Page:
As a sailor, I love the way Vernet captured the difference wind makes. In A Storm, the scene is loud and tumultuous; people are fighting for their lives. The British merchant ship is trying to claw its way off the lee shore, but is losing the battle, and those aboard know they don’t have much time. In my imagination the captain has ordered the women and children into a small boat with a few sailors to help them. It’s a desperate maneuver, but the captain believes it is their best chance of survival.

And it appears to have succeeded: The boat is being broken up by the waves, but its occupants have made it to land, with most of them apparently alive and well, save one woman being carried and one man still being helped from the water.

Higher on the shore, two survivors point to the stricken ship, heeling far over as it attempts to escape the rocks with its remaining skeleton crew. A ship like that in these conditions is probably making thirty degrees or more of leeway. Even if it successfully weathers the nearby lighthouse, it seems unlikely that it will be able to clear the more-distant headland. But if the wind moderates or veers, it may have a chance.

In A Calm, the same lighthouse looks out on a completely different scene. A gentle land breeze stirs the ship’s pennant as the Dutch naval vessel works its way into port, the sun setting behind. I grew up racing sailboats around the islands off Southern California, and I can’t count how many times I’ve sailed in conditions like this; the barest breath of wind ruffling the surface of the water, the crew concentrating on coaxing the sails to life. Cruising sailors fire up the engine when the wind dies, but racers (like their Age of Sail counterparts) don’t have that option. A large vessel sailing in light air is a wonderful thing, peaceful and majestic, and Vernet evokes that beautifully in A Calm.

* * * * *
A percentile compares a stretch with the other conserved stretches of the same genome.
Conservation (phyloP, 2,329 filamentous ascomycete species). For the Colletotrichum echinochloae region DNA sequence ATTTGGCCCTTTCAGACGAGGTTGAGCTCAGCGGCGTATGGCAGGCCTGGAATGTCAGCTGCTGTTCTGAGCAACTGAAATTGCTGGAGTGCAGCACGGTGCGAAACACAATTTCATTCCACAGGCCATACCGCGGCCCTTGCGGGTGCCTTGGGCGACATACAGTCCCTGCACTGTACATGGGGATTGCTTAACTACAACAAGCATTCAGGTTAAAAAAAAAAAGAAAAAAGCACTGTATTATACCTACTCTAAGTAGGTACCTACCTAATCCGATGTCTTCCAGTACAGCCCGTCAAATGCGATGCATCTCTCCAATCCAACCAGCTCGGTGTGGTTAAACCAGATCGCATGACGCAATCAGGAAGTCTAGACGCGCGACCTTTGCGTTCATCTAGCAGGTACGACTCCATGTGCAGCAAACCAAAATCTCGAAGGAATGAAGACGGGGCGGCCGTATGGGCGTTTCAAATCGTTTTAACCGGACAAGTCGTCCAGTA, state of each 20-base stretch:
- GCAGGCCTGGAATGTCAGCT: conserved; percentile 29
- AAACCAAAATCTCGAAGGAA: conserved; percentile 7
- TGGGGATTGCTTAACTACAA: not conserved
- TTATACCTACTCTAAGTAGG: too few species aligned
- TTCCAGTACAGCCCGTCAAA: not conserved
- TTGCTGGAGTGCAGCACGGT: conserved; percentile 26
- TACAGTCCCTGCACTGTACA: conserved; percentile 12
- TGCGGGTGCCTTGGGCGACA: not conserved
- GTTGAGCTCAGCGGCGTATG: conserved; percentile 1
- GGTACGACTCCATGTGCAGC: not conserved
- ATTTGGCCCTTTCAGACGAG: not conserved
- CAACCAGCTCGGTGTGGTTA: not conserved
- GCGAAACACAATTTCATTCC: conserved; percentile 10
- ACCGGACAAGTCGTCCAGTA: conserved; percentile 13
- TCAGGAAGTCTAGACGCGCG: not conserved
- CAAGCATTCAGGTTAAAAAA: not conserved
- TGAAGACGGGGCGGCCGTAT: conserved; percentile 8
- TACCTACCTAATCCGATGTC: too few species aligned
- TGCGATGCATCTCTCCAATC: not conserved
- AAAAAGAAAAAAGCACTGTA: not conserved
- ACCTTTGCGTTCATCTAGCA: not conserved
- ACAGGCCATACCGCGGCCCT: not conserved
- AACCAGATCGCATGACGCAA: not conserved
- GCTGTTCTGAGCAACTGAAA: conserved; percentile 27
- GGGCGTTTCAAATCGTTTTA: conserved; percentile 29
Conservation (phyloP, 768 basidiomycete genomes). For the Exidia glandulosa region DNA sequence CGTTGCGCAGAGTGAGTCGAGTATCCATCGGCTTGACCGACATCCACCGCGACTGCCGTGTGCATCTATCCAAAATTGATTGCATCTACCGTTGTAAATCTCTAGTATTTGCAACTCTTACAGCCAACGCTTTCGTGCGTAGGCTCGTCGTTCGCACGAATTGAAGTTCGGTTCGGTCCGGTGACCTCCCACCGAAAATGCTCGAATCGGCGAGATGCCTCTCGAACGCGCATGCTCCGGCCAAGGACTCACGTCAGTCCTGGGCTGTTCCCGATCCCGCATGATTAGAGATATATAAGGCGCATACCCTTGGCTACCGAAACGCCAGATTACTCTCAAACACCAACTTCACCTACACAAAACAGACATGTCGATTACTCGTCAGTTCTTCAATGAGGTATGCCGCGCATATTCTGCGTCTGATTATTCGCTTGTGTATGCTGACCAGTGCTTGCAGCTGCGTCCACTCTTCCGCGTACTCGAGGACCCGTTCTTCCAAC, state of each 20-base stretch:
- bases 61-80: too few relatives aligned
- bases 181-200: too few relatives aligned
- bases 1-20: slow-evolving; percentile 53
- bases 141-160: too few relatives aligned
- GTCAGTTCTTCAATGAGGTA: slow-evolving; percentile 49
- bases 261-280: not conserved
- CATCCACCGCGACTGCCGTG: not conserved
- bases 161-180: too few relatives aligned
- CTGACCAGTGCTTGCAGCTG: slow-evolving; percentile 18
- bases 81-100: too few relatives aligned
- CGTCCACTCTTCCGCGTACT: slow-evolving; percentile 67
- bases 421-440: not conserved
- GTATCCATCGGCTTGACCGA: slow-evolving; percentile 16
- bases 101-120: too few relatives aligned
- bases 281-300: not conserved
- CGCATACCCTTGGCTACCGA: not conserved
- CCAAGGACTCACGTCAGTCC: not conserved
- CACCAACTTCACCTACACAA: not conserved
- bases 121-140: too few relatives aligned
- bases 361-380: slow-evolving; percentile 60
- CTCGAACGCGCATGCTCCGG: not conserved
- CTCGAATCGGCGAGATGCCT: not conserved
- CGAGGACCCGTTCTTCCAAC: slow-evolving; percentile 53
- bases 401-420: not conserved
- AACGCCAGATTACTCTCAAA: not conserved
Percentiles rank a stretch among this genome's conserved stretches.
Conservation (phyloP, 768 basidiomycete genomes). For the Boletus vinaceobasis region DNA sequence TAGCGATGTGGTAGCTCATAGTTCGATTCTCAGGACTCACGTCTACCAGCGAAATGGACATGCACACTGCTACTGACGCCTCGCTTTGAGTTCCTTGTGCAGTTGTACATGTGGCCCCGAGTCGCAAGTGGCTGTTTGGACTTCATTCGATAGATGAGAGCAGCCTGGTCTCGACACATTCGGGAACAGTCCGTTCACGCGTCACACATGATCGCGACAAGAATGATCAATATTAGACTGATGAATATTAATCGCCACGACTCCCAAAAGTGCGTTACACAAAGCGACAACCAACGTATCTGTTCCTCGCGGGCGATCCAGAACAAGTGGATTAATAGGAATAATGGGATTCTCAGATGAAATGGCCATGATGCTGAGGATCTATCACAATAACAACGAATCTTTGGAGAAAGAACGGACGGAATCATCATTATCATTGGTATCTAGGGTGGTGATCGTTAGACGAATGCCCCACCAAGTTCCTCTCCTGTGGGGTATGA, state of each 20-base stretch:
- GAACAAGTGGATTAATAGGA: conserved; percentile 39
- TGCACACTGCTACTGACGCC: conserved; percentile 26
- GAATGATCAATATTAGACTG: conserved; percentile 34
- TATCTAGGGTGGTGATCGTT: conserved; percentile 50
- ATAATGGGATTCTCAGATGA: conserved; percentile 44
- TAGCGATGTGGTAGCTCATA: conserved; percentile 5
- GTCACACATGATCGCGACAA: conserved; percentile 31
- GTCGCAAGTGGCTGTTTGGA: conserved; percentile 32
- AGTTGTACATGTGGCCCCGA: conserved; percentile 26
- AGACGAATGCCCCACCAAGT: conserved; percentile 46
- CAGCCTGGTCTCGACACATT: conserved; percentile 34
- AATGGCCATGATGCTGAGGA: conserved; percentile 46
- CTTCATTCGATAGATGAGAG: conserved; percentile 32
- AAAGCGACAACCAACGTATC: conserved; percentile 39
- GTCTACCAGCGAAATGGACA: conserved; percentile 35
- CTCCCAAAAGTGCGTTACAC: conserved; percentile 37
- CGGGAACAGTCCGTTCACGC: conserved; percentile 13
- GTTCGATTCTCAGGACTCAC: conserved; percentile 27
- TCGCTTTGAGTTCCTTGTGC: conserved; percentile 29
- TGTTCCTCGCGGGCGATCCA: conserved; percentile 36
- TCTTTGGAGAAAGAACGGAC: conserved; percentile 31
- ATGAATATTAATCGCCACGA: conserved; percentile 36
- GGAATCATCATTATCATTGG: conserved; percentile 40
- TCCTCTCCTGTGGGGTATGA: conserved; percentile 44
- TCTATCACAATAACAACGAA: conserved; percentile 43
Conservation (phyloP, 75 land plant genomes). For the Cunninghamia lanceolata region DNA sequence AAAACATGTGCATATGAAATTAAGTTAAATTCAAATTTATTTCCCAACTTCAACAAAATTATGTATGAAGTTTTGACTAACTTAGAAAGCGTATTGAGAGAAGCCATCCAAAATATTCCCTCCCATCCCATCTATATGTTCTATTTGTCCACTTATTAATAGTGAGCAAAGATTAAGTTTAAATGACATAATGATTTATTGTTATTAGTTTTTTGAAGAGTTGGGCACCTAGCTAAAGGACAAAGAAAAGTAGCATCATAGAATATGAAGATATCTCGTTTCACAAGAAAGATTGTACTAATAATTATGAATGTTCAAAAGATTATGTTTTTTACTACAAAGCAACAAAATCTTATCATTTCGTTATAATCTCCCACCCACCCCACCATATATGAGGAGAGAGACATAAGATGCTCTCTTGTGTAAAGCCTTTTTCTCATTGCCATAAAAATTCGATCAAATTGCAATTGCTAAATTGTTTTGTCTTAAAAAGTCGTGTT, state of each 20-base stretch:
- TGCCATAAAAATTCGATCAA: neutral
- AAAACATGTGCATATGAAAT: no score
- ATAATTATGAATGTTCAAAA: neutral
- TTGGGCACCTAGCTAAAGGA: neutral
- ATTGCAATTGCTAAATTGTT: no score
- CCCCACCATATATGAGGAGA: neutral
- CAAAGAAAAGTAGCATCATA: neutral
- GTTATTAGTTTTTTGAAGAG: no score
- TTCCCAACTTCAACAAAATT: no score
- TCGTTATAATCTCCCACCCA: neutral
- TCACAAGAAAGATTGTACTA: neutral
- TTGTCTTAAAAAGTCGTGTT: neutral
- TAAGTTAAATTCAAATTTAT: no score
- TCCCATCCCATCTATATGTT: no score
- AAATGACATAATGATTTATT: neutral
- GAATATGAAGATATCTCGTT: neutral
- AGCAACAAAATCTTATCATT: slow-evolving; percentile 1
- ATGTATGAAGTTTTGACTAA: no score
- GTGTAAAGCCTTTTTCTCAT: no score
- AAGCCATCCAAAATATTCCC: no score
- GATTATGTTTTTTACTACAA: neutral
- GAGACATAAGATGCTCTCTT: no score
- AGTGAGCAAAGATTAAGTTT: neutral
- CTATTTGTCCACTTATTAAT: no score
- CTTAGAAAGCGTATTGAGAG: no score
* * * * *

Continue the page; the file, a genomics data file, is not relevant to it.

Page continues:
I wish those two paintings had been displayed lower on the wall at the Getty; I wasn’t able to get as close as I wanted. The Getty website makes it easy to zoom in and see more details, which is great, but it doesn’t have the same emotional impact as standing in front of the original.